Further thoughts on RSI / MSD

In man, before the brain is an instrument for action, it has to be an instrument for preparation.
(Bronowski, The Ascent of Man)

When I am seated, I am NOT in a "position" or "posture": I am offering myself a set of possible movements; this is true whether I move or not. (When I am standing, I offer myself another set of possible movements.) Talk of "positions" can be confusing. The possibilities I offer myself depend on dynamic relationships within me, and may not be visible to the untrained eye. Nevertheless, they are real.

Whatever my apparent "position", I am not static. My general tendency is either towards expansion, or towards becoming rather smaller. The "becoming smaller" will probably involve certain muscular tensions; it will also involve a certain amount of relaxation. If I am becoming smaller, it is likely that both tension and relaxation are misplaced, and that this is due to misunderstandings concerning their nature.

It is simply not true that "tension" is bad and "relaxation" good. We need both, properly distributed, all the time. When there is a proper distribution – one that changes constantly according to the precise demands being placed on the entire organism – the restless desire for relaxation will not be present, because the necessary tension will not be uncomfortable. In fact, there probably will not be much to "feel" in this sense.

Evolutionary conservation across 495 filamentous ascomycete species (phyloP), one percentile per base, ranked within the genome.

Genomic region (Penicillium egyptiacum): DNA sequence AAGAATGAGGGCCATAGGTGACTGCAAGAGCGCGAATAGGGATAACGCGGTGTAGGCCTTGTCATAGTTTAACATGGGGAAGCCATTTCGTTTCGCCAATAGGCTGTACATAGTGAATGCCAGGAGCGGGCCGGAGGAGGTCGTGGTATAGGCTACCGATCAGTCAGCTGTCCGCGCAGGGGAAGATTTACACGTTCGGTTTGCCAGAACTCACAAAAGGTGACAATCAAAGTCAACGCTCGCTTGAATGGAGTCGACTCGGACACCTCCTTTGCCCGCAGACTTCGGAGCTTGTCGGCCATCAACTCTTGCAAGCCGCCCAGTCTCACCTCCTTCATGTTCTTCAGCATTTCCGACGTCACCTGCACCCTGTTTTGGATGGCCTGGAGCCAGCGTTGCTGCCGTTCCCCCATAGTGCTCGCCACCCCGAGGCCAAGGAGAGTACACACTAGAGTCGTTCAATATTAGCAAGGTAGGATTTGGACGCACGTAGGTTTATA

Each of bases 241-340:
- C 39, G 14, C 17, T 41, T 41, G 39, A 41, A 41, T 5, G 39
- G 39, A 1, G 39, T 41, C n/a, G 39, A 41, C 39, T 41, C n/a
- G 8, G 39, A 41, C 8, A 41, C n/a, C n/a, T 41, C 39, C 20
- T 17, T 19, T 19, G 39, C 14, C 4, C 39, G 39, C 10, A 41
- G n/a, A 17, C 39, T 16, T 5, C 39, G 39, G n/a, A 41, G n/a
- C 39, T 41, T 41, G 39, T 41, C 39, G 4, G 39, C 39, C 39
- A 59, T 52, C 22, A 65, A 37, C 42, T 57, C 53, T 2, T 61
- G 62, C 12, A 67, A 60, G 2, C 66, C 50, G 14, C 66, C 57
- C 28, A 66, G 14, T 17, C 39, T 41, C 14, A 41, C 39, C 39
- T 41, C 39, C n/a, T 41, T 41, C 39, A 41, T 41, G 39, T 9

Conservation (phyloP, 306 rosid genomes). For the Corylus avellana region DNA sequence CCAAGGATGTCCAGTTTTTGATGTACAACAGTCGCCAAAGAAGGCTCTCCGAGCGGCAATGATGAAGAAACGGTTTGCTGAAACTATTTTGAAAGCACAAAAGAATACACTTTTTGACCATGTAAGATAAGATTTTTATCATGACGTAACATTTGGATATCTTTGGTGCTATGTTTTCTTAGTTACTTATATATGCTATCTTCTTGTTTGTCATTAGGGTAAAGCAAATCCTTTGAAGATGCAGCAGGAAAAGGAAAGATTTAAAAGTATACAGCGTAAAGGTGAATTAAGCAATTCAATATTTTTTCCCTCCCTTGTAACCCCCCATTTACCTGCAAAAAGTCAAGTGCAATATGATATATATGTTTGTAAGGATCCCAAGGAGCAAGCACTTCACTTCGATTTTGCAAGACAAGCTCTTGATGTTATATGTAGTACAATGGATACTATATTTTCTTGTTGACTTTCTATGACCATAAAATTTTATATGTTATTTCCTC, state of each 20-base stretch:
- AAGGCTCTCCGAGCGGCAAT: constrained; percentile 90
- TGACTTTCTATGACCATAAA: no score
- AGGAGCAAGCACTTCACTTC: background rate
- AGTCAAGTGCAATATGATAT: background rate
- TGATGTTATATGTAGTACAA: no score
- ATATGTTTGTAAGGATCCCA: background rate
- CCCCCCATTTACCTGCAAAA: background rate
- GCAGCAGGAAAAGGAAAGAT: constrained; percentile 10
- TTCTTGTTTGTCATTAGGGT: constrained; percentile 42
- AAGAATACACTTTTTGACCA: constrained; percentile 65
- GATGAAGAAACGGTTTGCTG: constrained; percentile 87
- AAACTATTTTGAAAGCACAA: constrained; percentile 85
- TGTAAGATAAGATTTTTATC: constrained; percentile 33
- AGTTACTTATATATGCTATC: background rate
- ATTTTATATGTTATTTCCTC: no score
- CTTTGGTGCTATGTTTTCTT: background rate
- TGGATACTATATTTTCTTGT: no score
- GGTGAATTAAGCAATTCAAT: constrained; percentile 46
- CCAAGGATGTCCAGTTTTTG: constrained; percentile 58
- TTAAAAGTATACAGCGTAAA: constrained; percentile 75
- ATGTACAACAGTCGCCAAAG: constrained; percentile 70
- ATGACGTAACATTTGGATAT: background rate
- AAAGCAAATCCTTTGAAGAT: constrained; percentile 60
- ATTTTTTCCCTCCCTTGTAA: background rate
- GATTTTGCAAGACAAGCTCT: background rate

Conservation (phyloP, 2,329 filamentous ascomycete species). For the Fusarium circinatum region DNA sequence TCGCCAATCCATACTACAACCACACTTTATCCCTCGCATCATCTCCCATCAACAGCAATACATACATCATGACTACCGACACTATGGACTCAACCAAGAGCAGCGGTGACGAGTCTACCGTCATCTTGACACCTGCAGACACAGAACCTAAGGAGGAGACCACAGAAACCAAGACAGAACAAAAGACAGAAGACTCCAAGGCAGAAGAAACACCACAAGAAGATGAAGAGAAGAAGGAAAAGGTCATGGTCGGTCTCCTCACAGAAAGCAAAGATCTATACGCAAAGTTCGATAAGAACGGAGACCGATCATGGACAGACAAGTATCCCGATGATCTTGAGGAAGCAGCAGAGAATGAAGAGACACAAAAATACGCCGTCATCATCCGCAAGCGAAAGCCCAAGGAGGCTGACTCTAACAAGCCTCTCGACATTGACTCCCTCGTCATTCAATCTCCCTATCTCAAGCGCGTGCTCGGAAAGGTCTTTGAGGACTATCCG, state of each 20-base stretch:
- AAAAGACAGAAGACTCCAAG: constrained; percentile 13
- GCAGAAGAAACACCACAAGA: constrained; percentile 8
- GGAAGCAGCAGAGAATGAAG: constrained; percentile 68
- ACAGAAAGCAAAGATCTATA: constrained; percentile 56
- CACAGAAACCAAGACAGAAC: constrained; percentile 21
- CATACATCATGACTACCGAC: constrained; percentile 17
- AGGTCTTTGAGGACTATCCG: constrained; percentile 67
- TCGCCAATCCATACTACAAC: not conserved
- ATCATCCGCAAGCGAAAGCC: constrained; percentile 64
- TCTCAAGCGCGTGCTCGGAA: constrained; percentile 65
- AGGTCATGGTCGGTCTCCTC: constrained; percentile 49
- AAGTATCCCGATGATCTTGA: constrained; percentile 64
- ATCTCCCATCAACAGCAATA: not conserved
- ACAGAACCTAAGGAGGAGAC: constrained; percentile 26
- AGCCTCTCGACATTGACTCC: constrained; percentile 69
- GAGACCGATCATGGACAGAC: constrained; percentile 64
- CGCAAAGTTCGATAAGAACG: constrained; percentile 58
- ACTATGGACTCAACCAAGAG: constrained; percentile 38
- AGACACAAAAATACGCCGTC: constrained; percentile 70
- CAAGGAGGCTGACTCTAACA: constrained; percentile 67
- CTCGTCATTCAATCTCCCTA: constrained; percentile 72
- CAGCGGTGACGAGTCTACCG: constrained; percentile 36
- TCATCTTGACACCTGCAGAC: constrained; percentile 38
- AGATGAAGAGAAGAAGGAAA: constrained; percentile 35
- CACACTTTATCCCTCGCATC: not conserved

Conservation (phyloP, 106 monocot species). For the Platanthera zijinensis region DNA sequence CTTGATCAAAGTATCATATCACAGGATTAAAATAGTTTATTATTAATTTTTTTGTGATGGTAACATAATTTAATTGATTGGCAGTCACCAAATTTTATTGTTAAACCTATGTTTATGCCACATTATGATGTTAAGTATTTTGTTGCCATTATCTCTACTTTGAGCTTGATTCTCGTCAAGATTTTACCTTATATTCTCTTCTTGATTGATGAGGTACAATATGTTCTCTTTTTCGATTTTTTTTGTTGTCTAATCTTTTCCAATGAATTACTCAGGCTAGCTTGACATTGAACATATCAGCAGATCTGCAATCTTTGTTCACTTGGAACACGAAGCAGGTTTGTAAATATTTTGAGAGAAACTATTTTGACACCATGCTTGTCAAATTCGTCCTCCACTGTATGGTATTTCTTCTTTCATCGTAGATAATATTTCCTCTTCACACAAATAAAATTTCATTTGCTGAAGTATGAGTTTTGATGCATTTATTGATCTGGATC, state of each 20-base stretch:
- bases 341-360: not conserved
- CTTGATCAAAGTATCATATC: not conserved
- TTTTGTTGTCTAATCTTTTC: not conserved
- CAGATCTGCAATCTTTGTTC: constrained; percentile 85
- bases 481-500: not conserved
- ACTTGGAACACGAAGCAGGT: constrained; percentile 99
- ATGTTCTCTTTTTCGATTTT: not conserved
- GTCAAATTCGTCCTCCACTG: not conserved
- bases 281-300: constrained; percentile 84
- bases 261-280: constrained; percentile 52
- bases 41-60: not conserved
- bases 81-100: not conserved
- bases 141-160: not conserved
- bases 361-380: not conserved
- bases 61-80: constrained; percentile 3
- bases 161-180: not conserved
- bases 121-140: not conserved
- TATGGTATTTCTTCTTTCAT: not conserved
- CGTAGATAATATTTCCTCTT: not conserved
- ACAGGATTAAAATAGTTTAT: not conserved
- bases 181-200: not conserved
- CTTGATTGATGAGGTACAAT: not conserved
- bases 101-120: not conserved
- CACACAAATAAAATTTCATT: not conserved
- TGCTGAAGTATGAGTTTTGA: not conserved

Such a blissful condition, unfortunately, is rarely to be found in contemporary western adults. And even more rarely in certain occupations in which the need for overt movement is minimal. This intensifies the need for intelligent preparation to meet the requirements of a given job. You may need to think about things that never interested you before. You may find you can learn things you never before attempted to understand. Why not?

If in your work you feel the risk of some form of musculo-skeletal disorder – e.g. in your hands – there is certainly a problem of how your hands are supported. A chair can support you, in the sense of not dropping you on to the floor. But the real support, that takes care of all your needs, is not to be found in any chair, however well designed, however costly. Real support exists in you, in nature, in the way you use yourself, in the way you understand movement. Movement comprises wishes and decisions. To say that is to say that your thought, your understanding and your physical state are inextricably entwined, moment by moment.

There is no such thing as keeping absolutely still: you are either getting a tiny bit bigger, or a tiny bit smaller, all over. If your idea of "sitting still" means you are shrinking, if your idea of a chair is something you collapse into, no chair will be comfortable for long. Please note that I don't advise making huge efforts to "sit up straight". Sitting, when it is well done, should not be tiring! Like other skills, it can be taught, and you can learn it, if you like.

Elizabeth Langford, 2002